Kathryn Shaw, the long-serving artistic director of Langara College's Studio 58, will be retiring at the end of 2020.
Shaw, who has led the celebrated Theatre Arts at Studio 58 program for 35 years, served there as an instructor for 11 years before assuming the artistic director position in 1985.
In an October 6 release, Langara College announced Shaw's retirement and revealed that her successor as artistic director will be Courtenay Dobbie, starting in January 2021. Dobbie has instructed in the Studio 58 program since 2017.
"The time has come for me to move on in my life and to allow Studio 58 to change and grow under new leadership," Shaw said in the release. "I will miss working with my colleagues, the students, and all those who have contributed to the success of Studio 58 over the years. I feel privileged to have had one of the best jobs I could imagine."
Studio 58's professional theatre training program covers all aspects of both acting and production, qualifying its select students for employment in artistic and technical positions in theatres across the country.
In a college biographical article posted on its website in 2013, Shaw wrote: "“Studio 58 is a hotbed of creativity, imagination, and spirit, from the classroom work to the incredible productions we produce in our intimate theatre. Our program makes a huge contribution to the artistic community in Vancouver and across Canada, where our graduates work not only in theatre but in film, television, commercials, voice-overs, video games, and related arts. I am so proud to be a part of this extraordinary training institution.”
The Vancouver Professional Theatre Alliance awarded Shaw its Career Achievement Award in 2010, and she also won the Association of Canadian Community Colleges (ACCC) bronze award for excellence in teaching that same year.
Roy Surette, who was a student of Shaw's in 1978 and now serves as artistic director of Vancouver's Touchstone Theatre, had this to say of Shaw in a college release at the time of her ACCC win: "Her sense of observation and astute ability to dissect our work was astounding. Kathryn has maintained the highest standards and yet she has embraced the ever-changing practices that keeps the theatre vibrant, current, and timely. A standing ovation is definitely in order."
Shaw, who has also directed performances for Vancouver's famed Shakespeare festival, Bard on the Beach, won election to the B.C. Entertainment Hall of Fame in 2005 and received the Sam Payne Award from UBCP/ACTRA (Union of British Columbia Performers/Alliance of Canadian Cinema, Television, and Radio Artists) in 1996 for her “humanity, integrity, and the encouragement of new talent”. She has also won Jessie Richardson awards for directing and best production.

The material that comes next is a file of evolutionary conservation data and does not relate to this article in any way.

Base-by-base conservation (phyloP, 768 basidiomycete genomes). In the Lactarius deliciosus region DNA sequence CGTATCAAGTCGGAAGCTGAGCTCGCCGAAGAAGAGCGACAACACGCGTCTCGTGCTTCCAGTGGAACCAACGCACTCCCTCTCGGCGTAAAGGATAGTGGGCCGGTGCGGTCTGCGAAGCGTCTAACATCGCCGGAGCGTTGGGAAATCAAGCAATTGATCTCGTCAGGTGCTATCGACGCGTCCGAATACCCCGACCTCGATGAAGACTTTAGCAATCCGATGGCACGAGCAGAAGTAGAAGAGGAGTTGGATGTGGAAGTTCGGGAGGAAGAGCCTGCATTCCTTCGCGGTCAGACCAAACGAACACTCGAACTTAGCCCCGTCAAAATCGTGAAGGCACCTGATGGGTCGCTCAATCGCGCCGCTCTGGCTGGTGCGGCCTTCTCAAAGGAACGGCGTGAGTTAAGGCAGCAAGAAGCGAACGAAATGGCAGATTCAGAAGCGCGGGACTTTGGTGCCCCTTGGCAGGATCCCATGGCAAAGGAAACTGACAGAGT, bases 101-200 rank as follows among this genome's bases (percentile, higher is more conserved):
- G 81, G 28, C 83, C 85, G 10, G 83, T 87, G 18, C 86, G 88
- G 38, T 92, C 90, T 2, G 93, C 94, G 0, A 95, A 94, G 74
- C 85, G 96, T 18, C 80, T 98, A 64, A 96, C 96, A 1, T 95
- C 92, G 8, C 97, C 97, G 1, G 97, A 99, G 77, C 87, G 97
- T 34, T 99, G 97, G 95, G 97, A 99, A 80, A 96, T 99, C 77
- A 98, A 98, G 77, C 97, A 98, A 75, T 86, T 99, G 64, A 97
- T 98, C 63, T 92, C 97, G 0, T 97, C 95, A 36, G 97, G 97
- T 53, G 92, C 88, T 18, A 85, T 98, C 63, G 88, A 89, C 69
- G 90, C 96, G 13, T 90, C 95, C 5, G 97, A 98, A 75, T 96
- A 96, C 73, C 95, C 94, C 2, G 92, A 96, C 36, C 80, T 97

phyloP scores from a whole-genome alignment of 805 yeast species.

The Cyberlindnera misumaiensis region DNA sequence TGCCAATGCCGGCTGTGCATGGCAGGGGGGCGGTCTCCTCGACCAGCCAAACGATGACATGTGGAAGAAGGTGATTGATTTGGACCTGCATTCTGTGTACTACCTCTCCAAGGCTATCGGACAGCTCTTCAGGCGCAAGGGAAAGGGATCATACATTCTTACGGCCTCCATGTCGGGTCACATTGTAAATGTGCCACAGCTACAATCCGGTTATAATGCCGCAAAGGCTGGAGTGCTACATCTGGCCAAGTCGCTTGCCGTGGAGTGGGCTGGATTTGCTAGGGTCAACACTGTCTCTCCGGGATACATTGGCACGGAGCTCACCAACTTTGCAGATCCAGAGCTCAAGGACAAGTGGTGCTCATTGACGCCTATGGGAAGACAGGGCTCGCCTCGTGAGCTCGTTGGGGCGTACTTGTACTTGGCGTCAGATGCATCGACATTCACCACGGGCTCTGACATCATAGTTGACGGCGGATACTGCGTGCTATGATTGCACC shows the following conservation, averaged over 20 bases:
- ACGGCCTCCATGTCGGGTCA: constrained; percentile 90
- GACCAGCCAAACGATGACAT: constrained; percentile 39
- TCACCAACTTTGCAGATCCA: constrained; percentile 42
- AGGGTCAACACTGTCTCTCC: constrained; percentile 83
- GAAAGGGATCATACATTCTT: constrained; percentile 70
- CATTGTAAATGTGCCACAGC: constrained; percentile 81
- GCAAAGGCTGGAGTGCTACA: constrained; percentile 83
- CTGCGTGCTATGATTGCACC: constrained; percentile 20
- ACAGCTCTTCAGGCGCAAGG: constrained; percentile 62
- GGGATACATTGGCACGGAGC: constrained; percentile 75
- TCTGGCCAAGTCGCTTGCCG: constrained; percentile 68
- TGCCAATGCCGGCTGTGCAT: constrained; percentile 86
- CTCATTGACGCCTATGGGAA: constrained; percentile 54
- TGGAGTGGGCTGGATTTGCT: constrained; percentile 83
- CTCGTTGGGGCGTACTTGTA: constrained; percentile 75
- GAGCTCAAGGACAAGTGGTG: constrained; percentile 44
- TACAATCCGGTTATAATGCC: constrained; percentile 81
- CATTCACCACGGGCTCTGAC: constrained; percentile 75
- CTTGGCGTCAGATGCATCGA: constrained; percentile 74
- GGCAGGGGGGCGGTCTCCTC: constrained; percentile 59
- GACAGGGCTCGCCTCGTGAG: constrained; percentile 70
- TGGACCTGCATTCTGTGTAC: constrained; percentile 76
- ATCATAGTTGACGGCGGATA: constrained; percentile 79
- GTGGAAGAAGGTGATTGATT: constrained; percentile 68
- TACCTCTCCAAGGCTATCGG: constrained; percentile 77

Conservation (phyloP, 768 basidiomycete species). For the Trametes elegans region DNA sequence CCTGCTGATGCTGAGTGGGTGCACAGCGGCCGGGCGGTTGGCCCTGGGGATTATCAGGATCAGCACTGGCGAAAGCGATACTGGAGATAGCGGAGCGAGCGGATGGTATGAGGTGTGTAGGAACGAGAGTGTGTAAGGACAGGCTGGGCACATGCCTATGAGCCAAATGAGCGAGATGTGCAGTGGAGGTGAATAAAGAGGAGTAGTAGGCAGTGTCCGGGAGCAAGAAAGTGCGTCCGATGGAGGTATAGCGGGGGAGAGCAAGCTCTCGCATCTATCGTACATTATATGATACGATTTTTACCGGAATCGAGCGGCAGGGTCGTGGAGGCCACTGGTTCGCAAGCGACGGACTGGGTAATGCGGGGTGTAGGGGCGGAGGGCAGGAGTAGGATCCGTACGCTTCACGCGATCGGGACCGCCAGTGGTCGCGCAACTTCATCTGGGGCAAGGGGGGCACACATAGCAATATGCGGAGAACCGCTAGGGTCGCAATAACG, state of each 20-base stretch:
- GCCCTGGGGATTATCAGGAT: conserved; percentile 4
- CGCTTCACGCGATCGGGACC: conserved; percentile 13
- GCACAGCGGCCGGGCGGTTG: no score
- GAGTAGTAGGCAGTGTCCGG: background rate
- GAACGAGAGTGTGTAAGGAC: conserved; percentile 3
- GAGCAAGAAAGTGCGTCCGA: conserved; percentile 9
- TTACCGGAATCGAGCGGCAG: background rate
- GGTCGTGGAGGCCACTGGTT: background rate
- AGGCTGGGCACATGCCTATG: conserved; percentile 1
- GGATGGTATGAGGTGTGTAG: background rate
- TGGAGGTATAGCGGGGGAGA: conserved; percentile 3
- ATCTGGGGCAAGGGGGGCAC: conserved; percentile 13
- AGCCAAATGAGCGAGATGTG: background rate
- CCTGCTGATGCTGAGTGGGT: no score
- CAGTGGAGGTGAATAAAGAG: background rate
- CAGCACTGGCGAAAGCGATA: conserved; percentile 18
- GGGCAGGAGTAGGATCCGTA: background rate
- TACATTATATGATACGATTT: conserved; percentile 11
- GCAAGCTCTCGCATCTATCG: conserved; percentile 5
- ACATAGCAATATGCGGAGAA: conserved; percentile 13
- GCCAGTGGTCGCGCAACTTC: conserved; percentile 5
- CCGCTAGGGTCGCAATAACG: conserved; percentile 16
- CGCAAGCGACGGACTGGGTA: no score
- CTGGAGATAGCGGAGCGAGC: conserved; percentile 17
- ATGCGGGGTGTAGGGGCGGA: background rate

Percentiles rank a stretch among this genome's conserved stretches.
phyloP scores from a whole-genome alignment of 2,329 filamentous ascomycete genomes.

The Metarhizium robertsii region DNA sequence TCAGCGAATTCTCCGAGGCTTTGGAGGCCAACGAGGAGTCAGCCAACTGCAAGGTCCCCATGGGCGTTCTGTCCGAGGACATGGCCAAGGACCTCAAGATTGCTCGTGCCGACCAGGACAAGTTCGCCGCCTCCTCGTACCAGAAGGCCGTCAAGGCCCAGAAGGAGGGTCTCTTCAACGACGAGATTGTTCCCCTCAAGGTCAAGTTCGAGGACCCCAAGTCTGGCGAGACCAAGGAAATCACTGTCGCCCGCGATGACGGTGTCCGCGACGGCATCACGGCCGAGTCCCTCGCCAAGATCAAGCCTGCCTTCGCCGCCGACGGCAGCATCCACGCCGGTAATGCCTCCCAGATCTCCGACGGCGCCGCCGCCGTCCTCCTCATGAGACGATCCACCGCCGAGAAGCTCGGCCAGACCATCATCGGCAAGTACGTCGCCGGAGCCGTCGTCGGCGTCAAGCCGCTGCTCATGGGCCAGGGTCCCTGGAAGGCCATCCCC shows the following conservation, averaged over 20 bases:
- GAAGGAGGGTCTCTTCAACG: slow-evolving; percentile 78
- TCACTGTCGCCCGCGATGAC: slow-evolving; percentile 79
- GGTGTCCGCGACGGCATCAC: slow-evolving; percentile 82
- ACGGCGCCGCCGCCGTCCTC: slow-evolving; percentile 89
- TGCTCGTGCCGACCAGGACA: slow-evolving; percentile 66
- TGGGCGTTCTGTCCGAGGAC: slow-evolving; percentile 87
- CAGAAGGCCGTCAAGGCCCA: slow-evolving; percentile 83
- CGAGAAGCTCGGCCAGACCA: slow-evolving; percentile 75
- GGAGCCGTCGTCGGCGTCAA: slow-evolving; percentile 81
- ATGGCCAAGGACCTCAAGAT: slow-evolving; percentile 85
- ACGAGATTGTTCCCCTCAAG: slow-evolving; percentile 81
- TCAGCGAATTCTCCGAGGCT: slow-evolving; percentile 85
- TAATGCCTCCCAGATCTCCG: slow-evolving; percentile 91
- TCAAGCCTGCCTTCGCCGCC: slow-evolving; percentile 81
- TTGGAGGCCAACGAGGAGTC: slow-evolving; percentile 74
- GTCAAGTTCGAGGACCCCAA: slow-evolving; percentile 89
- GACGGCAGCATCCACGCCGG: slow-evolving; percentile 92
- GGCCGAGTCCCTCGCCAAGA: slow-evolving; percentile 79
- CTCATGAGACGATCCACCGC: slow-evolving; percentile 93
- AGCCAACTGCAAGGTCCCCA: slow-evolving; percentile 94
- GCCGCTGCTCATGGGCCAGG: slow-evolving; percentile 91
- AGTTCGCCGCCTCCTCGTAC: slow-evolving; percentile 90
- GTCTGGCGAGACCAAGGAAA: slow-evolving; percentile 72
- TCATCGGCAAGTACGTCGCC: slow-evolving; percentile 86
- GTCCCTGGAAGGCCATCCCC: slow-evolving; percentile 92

Successor Courtenay Dobbie, who is a graduate of Studio 58, is also the former artistic director of Caravan farm Theatre, a professional outdoor theatre company based in Armstrong, B.C.
"It is with great honour that I take on the role of artistic director at Studio 58," Dobbie said in the October 6 release. "I'd like to thank the incomparable Kathryn Shaw for her incredible commitment to fostering young talent for the past 46 years, her belief in me as an actor, teacher, and leader, and her astounding dedication to Studio 58 and all that she has shaped it to be."
Dobbie went on to address the timely challenges facing the program. "We face challenging times in the theatre world. It is my goal to work with our students, staff, and professional colleagues in the global movement to find greater equity in our industry, while innovating in response to the COVID-19 pandemic. The Studio 58 graduate will remain the same: a highly skilled and creative professional responding to their world by making and participating in dynamic and inspired art."
In her 2013 Langara bio, Shaw had this to say of her young charges: “My students inspire me on a daily basis. Their talent, courage, optimism, and passion constantly remind me of why I chose theatre for my profession in the first place.
"I, along with my dedicated colleagues—both staff and faculty—have built a program that offers the very best theatre education for our students. They grow not only as artists and theatre professionals but also as human beings. It is a joy to follow their successful careers in the arts and their contributions to Canadian society as individuals."